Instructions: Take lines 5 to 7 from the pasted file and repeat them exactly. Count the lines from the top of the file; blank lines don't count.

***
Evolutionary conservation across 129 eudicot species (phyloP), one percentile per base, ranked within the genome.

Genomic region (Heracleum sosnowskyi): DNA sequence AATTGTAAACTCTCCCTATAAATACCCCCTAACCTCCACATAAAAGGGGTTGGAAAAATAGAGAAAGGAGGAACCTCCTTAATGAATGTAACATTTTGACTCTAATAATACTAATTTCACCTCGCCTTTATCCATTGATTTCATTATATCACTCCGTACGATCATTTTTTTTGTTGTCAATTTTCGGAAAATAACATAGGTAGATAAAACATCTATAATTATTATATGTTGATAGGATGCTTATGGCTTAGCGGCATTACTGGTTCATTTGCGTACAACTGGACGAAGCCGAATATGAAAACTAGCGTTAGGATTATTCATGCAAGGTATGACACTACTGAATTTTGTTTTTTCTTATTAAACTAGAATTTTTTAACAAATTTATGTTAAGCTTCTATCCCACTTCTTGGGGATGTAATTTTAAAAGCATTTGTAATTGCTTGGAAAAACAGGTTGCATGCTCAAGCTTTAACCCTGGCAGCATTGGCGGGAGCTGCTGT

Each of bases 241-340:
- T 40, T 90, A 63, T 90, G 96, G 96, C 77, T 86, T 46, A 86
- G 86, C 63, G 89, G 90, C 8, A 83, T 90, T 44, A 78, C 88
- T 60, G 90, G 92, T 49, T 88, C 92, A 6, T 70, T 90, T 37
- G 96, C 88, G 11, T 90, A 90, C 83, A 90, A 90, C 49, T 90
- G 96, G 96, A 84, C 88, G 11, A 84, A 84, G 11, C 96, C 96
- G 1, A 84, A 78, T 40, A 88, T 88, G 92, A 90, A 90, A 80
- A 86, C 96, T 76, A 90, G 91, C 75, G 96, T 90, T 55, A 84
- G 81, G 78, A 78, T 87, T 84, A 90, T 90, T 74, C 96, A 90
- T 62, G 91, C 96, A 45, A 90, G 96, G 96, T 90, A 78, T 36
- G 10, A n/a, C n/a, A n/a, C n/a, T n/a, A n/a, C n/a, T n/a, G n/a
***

- G 86, C 63, G 89, G 90, C 8, A 83, T 90, T 44, A 78, C 88
- T 60, G 90, G 92, T 49, T 88, C 92, A 6, T 70, T 90, T 37
- G 96, C 88, G 11, T 90, A 90, C 83, A 90, A 90, C 49, T 90